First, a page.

Students at the University of Missouri have received national attention in recent weeks for protesting against racism on campus, especially verbal vitriol directed at the student body president, who is black. The school’s football team refused to play until the school’s president, Timothy M. Wolfe, resigned, and yesterday Mr. Wolfe did just that, along with school chancellor Bowen R. Loftin.
The school’s campus also became embroiled in a debate about press freedom yesterday after Tim Tai, a student photographer and freelancer for ESPN, was blocked from taking photos by protesters chanting “Hey hey, ho ho, reporters have got to go.” Mr. Tai answered “I have a job to do,” and the protesters responded “We don’t care about your job.”
The student group that blocked Mr. Tai defended itself on Twitter, and some conservative factions have tried to paint him as a martyr. But most members of the news media applauded the young reporter’s grace under pressure:
Mr. Tai reacted by acknowledging his new celebrity, while trying to redirect the story to the issues at hand:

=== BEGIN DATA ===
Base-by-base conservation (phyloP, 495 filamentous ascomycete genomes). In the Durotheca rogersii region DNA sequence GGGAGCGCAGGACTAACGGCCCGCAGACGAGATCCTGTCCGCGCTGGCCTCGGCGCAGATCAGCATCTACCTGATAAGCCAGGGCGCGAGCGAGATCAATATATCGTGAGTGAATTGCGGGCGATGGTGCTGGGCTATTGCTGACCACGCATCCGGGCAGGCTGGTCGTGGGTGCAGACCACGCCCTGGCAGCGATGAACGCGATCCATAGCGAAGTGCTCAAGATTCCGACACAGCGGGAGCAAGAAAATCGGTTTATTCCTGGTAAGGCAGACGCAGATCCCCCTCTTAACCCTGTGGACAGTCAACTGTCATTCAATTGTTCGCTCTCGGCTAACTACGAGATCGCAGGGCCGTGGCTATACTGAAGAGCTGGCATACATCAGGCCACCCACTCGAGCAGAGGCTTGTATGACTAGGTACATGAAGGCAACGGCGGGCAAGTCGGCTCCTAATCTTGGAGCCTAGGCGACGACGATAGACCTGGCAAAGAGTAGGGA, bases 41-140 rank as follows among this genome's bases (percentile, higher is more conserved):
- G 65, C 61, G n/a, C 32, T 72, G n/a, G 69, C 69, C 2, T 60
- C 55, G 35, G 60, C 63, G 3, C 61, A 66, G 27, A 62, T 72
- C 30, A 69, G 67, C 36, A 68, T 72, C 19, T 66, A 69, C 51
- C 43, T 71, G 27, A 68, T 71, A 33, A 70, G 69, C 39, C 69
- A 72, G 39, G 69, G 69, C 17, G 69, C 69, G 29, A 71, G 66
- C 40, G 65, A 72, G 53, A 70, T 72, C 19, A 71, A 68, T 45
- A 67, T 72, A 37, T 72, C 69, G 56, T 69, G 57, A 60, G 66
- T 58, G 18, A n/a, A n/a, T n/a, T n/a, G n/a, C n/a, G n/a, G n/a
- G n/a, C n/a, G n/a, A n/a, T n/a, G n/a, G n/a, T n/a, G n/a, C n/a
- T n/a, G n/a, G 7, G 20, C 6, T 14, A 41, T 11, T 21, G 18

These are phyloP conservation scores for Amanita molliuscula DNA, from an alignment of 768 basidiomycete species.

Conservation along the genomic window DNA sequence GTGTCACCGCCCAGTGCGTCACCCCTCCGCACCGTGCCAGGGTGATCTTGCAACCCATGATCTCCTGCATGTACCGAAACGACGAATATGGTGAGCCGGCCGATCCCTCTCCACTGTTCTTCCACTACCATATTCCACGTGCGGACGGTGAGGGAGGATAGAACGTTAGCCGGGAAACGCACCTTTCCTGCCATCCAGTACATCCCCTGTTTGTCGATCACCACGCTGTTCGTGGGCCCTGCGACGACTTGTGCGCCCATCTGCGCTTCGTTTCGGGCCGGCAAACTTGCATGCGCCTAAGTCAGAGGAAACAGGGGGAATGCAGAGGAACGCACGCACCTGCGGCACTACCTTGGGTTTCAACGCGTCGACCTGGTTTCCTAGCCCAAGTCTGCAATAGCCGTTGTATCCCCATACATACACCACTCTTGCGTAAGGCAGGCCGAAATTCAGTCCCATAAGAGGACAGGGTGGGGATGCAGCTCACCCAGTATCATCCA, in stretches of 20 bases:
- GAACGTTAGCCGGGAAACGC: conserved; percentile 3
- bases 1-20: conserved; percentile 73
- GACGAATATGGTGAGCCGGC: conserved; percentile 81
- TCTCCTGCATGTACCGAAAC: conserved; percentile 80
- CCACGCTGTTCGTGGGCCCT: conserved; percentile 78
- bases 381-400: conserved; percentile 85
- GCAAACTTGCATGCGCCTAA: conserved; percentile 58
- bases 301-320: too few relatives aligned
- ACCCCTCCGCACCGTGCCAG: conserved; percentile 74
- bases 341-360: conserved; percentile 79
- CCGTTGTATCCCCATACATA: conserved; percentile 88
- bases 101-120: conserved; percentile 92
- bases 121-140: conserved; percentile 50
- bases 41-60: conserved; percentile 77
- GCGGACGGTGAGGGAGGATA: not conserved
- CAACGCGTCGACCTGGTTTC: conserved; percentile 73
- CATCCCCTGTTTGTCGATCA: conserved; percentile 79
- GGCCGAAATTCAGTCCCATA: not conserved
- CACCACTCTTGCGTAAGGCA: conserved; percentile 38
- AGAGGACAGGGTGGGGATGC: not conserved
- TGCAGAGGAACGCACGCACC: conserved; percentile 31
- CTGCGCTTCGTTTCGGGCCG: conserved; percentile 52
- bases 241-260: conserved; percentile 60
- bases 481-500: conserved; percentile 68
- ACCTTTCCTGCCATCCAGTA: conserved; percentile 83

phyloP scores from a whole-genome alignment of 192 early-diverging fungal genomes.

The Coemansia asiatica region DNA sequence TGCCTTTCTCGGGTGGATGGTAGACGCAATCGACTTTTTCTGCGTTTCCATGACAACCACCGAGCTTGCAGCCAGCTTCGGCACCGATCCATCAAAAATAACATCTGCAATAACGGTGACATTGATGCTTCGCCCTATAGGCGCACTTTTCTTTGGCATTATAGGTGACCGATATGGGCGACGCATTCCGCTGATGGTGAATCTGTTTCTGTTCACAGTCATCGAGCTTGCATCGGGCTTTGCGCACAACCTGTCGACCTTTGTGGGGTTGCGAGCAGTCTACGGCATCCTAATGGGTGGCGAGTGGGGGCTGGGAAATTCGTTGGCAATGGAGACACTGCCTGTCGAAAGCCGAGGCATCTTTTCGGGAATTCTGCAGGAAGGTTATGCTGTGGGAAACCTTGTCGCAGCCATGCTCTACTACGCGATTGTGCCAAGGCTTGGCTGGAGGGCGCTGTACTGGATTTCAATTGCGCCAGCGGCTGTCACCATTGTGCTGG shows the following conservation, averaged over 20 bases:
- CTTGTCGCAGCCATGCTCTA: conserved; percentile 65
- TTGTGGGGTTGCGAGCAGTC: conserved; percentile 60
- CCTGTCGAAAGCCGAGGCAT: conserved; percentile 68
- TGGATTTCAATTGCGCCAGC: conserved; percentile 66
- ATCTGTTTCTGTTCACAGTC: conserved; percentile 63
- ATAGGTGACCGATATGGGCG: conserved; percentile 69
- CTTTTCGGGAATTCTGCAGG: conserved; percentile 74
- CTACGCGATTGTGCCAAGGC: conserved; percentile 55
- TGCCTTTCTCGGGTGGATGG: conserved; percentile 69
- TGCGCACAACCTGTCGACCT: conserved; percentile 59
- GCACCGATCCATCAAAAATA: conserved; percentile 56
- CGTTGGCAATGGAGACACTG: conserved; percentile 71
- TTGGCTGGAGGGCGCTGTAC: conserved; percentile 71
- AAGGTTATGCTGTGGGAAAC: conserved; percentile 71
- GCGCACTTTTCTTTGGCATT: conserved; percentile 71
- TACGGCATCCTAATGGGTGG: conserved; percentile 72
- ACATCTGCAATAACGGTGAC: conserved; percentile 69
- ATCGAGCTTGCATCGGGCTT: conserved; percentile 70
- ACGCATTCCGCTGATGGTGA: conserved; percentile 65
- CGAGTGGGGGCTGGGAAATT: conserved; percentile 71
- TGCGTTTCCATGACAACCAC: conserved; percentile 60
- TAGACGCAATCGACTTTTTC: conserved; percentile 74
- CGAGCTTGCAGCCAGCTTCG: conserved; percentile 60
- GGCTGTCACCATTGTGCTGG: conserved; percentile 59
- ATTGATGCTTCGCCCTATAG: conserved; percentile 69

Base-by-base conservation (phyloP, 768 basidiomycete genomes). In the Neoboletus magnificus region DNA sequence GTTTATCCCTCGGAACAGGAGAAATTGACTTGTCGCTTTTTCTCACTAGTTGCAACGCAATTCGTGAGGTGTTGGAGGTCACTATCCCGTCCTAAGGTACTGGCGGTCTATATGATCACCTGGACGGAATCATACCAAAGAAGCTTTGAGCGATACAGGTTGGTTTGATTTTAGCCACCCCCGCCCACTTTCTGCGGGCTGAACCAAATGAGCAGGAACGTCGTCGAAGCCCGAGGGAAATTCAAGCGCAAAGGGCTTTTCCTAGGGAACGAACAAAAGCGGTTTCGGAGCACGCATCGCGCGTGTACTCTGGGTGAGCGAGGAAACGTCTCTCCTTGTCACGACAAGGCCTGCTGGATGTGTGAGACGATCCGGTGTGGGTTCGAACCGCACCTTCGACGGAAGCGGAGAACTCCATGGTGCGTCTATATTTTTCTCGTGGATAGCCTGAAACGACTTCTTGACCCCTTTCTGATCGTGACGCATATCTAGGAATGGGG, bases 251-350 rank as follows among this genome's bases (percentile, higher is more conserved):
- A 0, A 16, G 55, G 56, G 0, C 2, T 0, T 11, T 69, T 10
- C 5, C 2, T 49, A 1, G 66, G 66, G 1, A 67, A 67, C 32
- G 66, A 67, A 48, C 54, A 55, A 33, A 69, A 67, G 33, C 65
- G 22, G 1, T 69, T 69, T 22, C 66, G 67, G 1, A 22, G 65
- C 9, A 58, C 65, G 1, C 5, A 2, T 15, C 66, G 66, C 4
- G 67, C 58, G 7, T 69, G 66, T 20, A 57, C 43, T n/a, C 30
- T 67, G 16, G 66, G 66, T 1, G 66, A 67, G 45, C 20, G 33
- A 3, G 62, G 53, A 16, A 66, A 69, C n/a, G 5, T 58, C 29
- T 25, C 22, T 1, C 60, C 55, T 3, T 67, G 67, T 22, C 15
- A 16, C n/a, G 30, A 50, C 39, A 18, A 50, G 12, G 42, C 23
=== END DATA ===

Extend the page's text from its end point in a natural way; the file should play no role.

Ironically, one of the most vocal protesters blocking Mr. Tai was Melissa Click, an assistant professor of mass media in the university’s School of Communications (and as such, a courtesy member of the School of Journalism). Ms. Click, whose research interests include “50 Shades of Grey readers” and “the impact of social media in fans’ relationship with Lady Gaga” according to her faculty page, yelled “Who wants to help me get this reporter out of here? I need some muscle over here.”
A social media movement to fire Ms. Click has sprouted up on Twitter, using the hashtag #MelissaClickMustGo. David Kurpius, dean of the Missouri School of Journalism, said in a statement Tuesday that the faculty would review Ms. Click’s special designation.
UPDATE: To their credit, protesters are treating the media more respectfully today—this flyer was distributed at the student campsite this morning: